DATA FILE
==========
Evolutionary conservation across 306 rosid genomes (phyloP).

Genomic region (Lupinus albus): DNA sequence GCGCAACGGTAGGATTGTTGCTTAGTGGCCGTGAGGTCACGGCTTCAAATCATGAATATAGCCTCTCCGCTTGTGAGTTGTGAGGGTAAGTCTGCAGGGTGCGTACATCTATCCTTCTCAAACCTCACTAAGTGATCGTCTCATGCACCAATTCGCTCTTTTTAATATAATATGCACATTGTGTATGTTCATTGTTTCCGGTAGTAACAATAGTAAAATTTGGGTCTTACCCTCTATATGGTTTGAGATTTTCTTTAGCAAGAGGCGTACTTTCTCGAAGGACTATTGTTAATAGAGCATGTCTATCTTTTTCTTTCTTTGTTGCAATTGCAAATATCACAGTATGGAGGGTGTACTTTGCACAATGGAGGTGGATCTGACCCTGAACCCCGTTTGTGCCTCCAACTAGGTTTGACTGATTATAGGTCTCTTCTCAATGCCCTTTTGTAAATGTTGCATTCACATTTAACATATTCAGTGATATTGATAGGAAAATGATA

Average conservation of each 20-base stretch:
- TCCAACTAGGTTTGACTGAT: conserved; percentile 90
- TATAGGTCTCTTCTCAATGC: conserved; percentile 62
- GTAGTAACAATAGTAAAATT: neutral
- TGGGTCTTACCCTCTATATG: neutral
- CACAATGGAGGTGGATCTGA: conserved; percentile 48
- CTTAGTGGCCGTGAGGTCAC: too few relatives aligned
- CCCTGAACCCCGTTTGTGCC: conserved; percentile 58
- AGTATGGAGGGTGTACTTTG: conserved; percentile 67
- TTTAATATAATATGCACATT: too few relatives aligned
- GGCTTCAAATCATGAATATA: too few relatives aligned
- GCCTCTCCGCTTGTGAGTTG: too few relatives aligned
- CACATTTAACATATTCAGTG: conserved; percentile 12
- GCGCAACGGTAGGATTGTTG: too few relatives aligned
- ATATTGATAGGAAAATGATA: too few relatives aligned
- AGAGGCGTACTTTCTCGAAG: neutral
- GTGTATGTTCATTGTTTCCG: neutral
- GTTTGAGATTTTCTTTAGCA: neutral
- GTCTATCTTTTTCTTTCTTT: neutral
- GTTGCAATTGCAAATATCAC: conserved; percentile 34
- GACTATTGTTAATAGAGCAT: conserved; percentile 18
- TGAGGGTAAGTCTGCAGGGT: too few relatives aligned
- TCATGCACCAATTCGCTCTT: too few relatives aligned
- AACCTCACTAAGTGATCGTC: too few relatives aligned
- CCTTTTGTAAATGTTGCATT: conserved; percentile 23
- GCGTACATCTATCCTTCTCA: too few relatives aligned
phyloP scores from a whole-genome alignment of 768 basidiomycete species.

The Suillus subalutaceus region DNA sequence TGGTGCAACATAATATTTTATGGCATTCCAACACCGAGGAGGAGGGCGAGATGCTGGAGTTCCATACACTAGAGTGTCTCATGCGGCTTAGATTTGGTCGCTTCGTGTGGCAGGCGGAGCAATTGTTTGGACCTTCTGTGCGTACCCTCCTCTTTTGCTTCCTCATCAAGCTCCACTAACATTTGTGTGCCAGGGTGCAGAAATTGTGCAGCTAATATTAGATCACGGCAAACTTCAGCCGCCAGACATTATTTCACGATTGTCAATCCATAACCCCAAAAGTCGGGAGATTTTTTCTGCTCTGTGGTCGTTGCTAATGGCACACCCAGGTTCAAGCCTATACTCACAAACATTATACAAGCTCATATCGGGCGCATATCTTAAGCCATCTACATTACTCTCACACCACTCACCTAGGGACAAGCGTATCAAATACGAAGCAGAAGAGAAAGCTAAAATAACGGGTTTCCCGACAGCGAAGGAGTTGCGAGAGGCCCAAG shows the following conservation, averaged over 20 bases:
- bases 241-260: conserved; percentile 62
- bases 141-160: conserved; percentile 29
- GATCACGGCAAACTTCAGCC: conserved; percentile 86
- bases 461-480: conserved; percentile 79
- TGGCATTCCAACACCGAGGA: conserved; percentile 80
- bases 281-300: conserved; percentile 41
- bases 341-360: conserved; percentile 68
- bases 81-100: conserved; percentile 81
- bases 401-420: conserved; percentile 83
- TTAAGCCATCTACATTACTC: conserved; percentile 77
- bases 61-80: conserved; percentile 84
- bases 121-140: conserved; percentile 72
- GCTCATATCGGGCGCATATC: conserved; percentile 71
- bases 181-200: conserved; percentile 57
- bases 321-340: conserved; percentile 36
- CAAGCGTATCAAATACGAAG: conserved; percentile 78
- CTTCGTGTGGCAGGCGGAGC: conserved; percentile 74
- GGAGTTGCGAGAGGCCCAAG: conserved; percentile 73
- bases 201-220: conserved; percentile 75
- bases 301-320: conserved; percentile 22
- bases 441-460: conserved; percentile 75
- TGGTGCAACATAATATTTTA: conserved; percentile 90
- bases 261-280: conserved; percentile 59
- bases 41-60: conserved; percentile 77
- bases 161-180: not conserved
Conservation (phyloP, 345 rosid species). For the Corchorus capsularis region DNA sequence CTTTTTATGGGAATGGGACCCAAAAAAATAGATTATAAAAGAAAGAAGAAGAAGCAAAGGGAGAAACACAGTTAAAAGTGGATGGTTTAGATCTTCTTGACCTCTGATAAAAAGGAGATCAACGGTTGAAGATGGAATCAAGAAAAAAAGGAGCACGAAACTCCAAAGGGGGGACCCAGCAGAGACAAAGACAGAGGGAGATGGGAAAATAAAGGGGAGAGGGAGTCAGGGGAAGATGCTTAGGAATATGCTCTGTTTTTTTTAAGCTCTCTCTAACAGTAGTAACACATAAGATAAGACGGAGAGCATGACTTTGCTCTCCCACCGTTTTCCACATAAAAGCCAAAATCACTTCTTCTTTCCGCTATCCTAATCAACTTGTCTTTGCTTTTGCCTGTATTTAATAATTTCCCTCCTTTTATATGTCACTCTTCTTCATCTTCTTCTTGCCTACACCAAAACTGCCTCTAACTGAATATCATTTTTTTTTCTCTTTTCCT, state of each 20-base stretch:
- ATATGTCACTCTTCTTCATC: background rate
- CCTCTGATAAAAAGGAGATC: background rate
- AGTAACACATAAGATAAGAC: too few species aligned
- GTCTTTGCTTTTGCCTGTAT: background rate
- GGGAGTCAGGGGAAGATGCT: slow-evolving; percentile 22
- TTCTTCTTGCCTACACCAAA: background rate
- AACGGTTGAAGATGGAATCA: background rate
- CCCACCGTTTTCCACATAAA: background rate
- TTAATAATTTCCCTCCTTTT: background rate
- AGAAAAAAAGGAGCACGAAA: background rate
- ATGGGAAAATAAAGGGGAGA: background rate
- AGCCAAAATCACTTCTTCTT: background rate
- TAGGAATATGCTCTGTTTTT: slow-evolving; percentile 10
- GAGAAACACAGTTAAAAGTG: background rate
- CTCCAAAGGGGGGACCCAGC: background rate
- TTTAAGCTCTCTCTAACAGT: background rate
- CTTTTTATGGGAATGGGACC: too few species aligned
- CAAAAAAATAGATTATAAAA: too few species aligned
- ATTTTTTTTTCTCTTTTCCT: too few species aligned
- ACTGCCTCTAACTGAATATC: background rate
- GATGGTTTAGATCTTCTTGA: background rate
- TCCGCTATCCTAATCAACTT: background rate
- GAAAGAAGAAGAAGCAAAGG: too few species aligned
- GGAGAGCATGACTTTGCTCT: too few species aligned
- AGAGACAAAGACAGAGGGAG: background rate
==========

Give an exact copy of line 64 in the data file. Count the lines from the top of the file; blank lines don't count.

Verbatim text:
- CCCACCGTTTTCCACATAAA: background rate